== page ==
Writer: Chloe Moss
Director: Charlotte Peters
Reviewer: David Guest
Brief encounters with lost souls form the framework of the deceptively quiet but powerful How Love Is Spelt at Southwark Playhouse.
It’s the first major revival of the assured and mature play by Chloe Moss since its premiere at the Bush Theatre in 2004 and it remains pertinent to today,resonating with the young, the lonely and all those seeking their own true identity.
Peta, a 20-year-old Liverpudlian, escapes to London in a bid to leave her past behind her – but a series of meetings in her borrowed flat (well-observed bedsit mess by designer Georgia de Grey) help her to learn about herself through a fascinating sequence of fantasies, role reversals, misunderstandings and home truths.
In the Small space at Southwark the audience is forced to be a party to the one to one conversations, up close and personal in a way that is uncomfortable as all of the characters question their self worth and leave unfulfilled. What do the big words in relationships, family, one’s own story actually mean – how is Peta spelt, how is friendship spelt, how is love spelt?
As Peta Larner Wallace-Taylor copes well with the tough task of being the inscrutable central character who is only gradually revealed throughout the play; we only truly learn who she is by what she doesn’t say or by her reactions to the others in the duologues. We can rarely trust her own words as her story about herself changes with each scene. But through each of the people she meets in some way aspects of her own life are mirrored.
It’s a great performance of restrained vulnerability, childlike but with a maturity thrust upon her by experience. Is she a fantasist or just someone struggling to avoid the disappointment of bruised hopes? The play ultimately provides no cast iron answer, but Wallace-Taylor paints an enigmatic and believable picture on the blank canvas of her role, sometimes strong, sometimes unsure, borrowing lines from one character to use to another as her personality is built up.
The other characters have to blend a sense of the ephemeral , haunting the growing pains of the girl they meet in very different scenarios, with a blunt reality: the cocky one-night stand, the awkward schoolteacher, the brassy clubber, the insomniac neighbour and the one whose actions lead to all the soul-searching. None of the nocturnal visitors truly listens to what Peta is saying and as a result nobody gets to the heart of her needs and issues – she tells all of her night-time visitors that she is afraid of the dark (though also recognises that, “Daytime doesn’t let you get away with much”) but each mistakes her yearning.
Even her simple oft-repeated request for someone to take her to the Aquarium on the South Bank is ignored, though director Charlotte Peters cleverly adds a dreamlike scene to suggest she gains the confidence to go by herself.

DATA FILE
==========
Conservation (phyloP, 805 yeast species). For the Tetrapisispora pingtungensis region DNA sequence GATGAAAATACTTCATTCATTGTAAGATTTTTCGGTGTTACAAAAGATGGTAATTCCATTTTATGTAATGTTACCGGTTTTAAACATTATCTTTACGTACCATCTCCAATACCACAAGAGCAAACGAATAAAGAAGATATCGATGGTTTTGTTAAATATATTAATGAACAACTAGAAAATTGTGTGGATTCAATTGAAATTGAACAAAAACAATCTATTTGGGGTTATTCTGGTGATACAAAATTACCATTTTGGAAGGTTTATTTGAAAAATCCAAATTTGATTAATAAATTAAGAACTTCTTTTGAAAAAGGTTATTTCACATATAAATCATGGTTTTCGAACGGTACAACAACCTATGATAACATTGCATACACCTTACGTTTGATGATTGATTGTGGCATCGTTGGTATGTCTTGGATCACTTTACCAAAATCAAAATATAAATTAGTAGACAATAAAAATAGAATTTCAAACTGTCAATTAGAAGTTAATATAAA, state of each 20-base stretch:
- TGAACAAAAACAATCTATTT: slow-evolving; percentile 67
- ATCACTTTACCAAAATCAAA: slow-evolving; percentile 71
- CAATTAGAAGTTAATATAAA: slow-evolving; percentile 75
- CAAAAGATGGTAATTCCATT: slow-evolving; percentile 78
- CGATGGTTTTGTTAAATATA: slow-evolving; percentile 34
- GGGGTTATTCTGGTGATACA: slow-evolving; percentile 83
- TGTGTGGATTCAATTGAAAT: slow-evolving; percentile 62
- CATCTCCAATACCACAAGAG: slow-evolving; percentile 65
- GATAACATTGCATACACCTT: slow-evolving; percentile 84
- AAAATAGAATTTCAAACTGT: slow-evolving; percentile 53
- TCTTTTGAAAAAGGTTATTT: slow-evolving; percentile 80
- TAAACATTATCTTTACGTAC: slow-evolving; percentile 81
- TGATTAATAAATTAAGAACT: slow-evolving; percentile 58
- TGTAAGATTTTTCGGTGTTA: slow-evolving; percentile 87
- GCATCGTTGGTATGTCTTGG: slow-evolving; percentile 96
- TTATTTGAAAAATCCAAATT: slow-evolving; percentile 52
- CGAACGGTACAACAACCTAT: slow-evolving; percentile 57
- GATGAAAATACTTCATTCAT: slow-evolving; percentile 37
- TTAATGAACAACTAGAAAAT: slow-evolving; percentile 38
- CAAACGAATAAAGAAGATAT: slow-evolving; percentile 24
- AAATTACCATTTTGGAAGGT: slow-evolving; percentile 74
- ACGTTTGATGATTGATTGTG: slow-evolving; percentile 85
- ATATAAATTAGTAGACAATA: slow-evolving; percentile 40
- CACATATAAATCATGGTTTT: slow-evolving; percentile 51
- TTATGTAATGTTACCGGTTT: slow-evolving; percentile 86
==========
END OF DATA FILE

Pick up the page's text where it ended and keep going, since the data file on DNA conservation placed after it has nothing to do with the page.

We first meet Essex boy Joe (a warm and personable Benjamin O’Mahony), who admits the one-night stand – which Peta seems instantly to regret – is the longest relationship he’s ever had. Fast-talking his way through an awkward morning after the night before, O’Mahony is perfect as a Jack the Lad with a broken spirit, sharing memories of a daughter he hasn’t seen for nine years.
Peta’s chat with her second visitor, the neurotic teacher Steven (played with twitchy tenderness by Duncan Moore) doesn’t even get as far as the morning after. Moore completely lands this socially bumbling loner, himself desperate to be noticed, craving spontaneity but never plucking up enough courage. He speaks of breaking up with an ex girlfriend and wondering what love actually is.
Chantelle (a sparkling and no-nonsense Yana Penrose) is the drunk girl who is dumped by a date in a club; Peta feels sorry for her and and looks after her. Chantelle’s story is about getting pregnant and a mother who doesn’t understand her, and Penrose ensures that the character is always completely authentic.
The fourth visit is also the most touching, thanks to Michelle Collins’ heartfelt portrayal of Marion, the neighbour from downstairs, who lends a helping hand. She sleeplessly waits for something she can’t identify, sadly bemoaning the difficulties of being a parent. The scene works well as there is such a strong rapport between the two actors.
The final visitor is the man whose black and white photo sits mysteriously on Peta’s bedside table – she gives a different explanation of who he is to each stranger. Nigel Boyle is the down to earth Colin, the plain spoken older man who wants things to be the same they once were. Peta wants him to listen to her above all others, but he only hears part of what she says. It’s a tough last scene which ends with no true resolution other than people daring to hope for something better.
Throughout, director Peters manages to find glimmers of light in the stories – she finds something more positive in the gloom this time around and the play feels all the more mature because of it. She also ingeniously has the characters inhabit the scene changes, allowing each of their tales to carry on beyond their particular exchanges and suggesting an ongoing influence on Peta.
The open-ended play is given a thoughtful and expressive treatment in this very classy and intense revival and one leaves genuinely hoping each of the characters we some to care about, however briefly met, has a happy outcome in life even when life itself seems to mete out such unfair treatment.
Runs until September 28 2019 | Image: Ali Wright